Omani officials against lifting of 2-year visa ban for expats - Gulf Business
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Omani officials against lifting of 2-year visa ban for expats

Omani officials against lifting of 2-year visa ban for expats

Under current rules, expat workers leaving their employer face a ban from working in the country unless they obtain a NOC

Oman’s minister of manpower has reportedly agreed with calls from two members of the country’s Shura Council to retain a two-year visa ban for expat workers.

Under existing rules, foreign workers in the country who cannot obtain a No Objection Certificate (NOC) from their employer when leaving their job cannot return for two years.

Recently there have been calls for the law to be changed after complaints that companies were abusing the NOC system.

Read: Expat workers in Oman forced to give up gratuity for NOC

“We urge the ministry to keep the two-year visa ban rule to protect Omani business owners of SMEs” Shura member Mohammed Al Badi said yesterday, according to Times of Oman.

In response the minister of manpower, Sheikh Abdullah bin Nasser Al Bakri, said he shared this opinion but the police and other authorities were directing the plans.

Many Omani businessman and at least one member of Oman’s Chamber of Commerce also support the retaining of the restriction, according to the publication.

However, trade unionist Mohammed Farji said the ban was hurting expats.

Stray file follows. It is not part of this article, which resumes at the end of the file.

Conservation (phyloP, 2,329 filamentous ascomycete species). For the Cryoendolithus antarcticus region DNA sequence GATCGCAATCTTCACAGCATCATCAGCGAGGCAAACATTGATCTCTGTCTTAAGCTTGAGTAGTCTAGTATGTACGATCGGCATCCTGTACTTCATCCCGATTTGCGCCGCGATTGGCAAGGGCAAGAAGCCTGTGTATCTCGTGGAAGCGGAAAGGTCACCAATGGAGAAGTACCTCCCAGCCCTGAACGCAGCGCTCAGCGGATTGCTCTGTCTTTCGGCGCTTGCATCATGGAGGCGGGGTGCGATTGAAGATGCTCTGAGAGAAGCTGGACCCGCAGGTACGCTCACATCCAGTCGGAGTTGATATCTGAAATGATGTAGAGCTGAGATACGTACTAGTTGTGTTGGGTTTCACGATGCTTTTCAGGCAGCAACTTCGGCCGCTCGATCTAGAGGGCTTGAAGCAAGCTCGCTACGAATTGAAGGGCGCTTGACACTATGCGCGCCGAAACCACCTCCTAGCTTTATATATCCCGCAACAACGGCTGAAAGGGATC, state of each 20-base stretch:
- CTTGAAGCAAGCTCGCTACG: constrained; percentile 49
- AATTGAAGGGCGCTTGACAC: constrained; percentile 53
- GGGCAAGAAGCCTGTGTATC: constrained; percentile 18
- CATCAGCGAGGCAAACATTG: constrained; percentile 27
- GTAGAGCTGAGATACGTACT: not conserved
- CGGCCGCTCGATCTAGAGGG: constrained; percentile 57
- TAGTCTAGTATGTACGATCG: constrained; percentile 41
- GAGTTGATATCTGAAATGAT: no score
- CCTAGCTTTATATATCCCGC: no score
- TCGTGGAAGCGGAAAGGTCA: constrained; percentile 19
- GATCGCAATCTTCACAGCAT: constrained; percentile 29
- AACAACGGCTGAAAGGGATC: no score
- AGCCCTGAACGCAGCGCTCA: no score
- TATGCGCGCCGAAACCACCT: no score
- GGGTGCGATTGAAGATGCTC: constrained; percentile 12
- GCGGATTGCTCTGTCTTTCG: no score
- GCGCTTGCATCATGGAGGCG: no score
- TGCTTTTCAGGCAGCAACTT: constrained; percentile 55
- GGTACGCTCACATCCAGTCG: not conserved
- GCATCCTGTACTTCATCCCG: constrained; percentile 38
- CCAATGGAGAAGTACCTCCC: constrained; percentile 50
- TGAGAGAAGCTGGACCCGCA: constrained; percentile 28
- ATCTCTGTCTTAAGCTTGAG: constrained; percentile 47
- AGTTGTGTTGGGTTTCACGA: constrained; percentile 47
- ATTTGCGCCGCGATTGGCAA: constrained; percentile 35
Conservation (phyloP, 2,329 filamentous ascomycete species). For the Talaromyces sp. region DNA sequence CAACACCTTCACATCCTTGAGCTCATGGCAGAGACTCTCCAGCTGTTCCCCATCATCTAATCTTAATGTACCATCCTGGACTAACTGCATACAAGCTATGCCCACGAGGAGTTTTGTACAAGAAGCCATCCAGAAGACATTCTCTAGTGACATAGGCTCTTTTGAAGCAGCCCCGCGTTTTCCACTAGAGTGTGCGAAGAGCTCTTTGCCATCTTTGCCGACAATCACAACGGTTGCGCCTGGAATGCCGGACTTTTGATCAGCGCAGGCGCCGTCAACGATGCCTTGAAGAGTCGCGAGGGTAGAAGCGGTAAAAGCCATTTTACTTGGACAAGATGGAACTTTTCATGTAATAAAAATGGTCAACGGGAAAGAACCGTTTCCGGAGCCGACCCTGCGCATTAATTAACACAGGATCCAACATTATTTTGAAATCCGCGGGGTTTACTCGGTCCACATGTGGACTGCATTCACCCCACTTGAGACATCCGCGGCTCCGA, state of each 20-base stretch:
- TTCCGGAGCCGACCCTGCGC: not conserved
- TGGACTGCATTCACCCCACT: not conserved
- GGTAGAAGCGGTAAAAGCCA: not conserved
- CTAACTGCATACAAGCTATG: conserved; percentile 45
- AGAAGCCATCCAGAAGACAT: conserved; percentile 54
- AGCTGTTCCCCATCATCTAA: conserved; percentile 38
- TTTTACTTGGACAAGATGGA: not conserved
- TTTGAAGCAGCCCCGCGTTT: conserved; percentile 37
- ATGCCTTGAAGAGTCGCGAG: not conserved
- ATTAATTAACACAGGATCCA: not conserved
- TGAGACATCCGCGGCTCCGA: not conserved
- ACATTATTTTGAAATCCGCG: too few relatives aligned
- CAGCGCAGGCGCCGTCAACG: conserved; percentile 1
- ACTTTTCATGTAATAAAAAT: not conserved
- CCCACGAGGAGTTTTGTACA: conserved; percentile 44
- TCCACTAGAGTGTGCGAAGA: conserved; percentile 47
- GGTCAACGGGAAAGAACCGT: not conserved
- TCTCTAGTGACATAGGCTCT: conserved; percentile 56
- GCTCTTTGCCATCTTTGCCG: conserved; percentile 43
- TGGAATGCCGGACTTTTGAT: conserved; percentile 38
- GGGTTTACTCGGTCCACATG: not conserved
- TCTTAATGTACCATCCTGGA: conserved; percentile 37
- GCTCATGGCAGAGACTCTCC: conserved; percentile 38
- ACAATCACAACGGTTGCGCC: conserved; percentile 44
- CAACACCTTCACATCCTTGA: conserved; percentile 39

“This law keeps a worker bonded to the company. If a worker has completed his job contract with a company, he should be allowed to join a new company without any hassles,” he was quoted as saying.

Ahmed Al Hooti, a member of Oman Chamber of Commerce and Industry called for the NOC system to stay with certain clauses.

“If we scrap it totally, workers will jump from one company to another, posing a threat to his previous company. He can even start a business and become a threat to his previous employers. So, NOC should stay,” he said, according to Times of Oman.

“However, if somebody has put forward a genuine reason to move to a new firm, after completing his two-year job contract, he should be given the NOC. He should not be held back and placed in trouble.”

Oman is currently in the process of reforming its labour law as the country tackles difficult economic conditions.

The government is expected to introduce a number of austerity measures this year to reduce its deficit, which is forecast at OMR3bn ($7.79bn)

Read: Oman 2017 budget projects smaller deficit as govt plans tax hikes


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